Ok, some answers at last as to what is going on here:
NAGL used a dichroscope to inspect some raw moissanites and figured out what is going on.
Moissanite is doubly-refractive and thus has effectively a primary and secondary color.
Normally, you mostly see the primary color but in certain lighting, the secondary color can come into play.
If the secondary color is excessively strong, then it can suddenly color modify your stone and thus you get the chameleon or moody like behaviour of moissanite, but one that varies stone to stone.
Therefore, we are going to have to start pre-screening all Mira candidates using the dichroscope to ensure they don't have excessive hidden secondary color and thus avoid this buttery yellow from showing up only under certain lighting.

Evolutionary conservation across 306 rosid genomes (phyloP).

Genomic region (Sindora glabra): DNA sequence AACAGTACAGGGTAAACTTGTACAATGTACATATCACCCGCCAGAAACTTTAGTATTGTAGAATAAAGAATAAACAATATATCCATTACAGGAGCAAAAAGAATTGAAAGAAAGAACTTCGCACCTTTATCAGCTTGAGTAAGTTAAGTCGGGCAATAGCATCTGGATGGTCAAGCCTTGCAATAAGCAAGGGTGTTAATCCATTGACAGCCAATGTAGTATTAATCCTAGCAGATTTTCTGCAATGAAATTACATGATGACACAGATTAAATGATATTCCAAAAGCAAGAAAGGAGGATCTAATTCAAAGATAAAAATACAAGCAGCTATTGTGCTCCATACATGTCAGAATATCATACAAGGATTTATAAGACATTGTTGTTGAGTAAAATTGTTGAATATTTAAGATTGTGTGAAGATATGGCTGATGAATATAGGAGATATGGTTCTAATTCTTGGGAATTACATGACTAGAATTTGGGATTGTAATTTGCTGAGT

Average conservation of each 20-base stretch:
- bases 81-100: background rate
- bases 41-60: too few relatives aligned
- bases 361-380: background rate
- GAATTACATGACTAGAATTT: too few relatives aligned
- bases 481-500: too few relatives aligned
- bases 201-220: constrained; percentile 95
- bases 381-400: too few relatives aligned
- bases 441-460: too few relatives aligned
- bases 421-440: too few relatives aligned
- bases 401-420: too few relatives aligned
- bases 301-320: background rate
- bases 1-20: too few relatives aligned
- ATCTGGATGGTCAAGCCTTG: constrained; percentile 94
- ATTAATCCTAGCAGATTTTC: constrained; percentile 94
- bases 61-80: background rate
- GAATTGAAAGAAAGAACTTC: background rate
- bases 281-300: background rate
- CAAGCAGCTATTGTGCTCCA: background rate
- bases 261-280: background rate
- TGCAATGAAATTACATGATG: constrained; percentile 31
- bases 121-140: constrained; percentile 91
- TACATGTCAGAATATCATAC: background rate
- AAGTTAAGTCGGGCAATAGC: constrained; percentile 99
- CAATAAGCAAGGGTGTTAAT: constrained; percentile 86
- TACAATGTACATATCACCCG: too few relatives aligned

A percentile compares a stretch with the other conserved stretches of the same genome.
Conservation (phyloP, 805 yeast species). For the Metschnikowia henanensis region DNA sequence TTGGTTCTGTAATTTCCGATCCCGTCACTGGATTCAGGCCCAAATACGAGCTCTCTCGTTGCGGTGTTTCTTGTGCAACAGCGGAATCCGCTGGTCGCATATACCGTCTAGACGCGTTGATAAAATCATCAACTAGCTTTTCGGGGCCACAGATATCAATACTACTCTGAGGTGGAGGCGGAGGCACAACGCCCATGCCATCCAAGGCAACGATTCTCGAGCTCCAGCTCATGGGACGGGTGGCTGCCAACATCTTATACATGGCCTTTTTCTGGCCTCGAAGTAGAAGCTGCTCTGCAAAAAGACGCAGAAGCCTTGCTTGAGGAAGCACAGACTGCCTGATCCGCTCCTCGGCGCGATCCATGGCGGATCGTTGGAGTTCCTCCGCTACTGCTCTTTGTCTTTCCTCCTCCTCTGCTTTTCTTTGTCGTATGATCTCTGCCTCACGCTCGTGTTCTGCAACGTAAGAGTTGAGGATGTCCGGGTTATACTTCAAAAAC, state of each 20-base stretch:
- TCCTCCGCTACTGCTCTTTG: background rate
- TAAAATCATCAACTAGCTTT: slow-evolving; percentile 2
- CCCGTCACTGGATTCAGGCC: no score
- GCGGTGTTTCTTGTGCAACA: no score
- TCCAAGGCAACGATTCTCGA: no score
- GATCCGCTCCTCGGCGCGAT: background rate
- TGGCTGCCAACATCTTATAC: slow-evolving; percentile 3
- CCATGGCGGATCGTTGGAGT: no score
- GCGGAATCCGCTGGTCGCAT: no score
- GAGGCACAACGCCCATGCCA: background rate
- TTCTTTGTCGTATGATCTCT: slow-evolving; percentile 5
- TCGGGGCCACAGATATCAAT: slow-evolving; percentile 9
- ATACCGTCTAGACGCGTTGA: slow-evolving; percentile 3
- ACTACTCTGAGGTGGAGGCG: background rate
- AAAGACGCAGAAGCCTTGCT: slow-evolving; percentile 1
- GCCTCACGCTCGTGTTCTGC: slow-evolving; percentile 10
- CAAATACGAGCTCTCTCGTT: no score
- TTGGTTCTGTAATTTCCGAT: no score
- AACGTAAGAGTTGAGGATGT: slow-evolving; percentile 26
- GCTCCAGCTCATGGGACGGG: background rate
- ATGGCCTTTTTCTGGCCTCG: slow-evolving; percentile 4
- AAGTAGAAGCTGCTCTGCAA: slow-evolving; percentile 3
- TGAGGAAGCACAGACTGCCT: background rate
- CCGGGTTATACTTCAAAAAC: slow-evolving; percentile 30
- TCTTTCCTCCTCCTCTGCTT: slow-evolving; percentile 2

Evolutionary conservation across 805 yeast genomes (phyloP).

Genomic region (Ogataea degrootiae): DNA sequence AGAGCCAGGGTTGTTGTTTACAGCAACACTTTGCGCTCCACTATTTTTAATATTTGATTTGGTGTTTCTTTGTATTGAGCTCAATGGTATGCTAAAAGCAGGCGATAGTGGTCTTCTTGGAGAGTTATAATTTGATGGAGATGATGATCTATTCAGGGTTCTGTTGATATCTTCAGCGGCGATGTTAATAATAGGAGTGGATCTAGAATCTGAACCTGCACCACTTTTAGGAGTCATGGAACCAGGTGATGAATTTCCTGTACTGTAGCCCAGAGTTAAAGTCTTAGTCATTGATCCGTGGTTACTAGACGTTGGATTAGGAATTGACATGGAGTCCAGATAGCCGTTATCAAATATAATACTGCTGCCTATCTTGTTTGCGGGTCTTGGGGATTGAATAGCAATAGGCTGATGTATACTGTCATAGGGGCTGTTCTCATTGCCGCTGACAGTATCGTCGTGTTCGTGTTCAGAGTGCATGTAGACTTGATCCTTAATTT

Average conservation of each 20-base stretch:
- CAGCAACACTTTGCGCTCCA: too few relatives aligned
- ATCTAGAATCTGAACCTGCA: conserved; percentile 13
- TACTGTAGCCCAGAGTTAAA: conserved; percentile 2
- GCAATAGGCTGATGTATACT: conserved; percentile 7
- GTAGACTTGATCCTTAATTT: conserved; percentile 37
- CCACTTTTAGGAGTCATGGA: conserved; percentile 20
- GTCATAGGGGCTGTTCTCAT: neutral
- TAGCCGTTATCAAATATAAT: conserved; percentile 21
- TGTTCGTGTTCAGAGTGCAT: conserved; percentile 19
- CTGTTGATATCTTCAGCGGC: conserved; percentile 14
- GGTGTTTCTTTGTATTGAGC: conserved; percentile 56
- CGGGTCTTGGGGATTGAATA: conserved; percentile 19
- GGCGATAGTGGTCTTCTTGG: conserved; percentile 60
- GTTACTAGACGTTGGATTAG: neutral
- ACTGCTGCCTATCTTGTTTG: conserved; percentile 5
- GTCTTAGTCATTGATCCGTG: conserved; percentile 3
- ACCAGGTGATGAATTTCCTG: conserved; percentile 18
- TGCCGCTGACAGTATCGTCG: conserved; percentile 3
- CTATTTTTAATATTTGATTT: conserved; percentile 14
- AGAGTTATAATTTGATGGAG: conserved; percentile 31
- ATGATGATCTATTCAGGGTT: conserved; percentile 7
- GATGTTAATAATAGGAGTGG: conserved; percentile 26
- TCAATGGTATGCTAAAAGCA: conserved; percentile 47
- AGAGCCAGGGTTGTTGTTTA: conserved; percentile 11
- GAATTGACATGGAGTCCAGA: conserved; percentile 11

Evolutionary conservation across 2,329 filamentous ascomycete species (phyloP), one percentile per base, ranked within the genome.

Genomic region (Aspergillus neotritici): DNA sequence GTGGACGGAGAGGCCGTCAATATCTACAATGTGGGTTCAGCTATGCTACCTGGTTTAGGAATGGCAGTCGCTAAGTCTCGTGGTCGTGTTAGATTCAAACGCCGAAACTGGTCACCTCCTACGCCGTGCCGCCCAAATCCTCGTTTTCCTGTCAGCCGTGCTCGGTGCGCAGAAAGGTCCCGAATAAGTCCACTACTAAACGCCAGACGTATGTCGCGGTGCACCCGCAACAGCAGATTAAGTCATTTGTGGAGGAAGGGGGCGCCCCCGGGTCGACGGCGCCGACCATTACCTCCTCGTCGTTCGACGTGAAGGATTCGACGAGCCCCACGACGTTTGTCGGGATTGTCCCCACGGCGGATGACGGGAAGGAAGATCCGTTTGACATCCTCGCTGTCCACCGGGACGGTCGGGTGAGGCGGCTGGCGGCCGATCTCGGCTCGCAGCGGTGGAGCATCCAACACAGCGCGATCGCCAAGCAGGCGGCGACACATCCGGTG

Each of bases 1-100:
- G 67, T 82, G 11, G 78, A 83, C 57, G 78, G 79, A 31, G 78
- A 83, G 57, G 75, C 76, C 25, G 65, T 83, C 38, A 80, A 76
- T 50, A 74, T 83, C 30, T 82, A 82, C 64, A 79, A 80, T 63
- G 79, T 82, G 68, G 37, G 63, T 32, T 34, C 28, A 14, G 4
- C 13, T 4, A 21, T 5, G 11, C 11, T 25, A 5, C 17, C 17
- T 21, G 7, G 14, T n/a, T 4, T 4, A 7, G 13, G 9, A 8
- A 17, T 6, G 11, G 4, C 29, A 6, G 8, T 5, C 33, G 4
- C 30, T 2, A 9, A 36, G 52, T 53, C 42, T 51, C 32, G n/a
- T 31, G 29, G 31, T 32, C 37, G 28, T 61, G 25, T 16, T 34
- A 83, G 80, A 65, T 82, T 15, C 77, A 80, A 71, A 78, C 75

Here's a link showing a dichroscope in action and you can see how it shows the primary and secondary color in some other doubly refractive material:http://www.faceters.com/askjeff/answer36.shtml
Basically though, this means we'll have yet another hurdle to screen out Mira candidates and since we're already rejecting up to 50%, thats going to make the Mira cut even harder to pass.
But, thanks for the photos and feedback on this thread as it definitely helped us solve what otherwise seemed a bit inexplicable.
Also, we'll contact hync and see about getting that Mira back and sending out a dichroscope screened replacement Mira.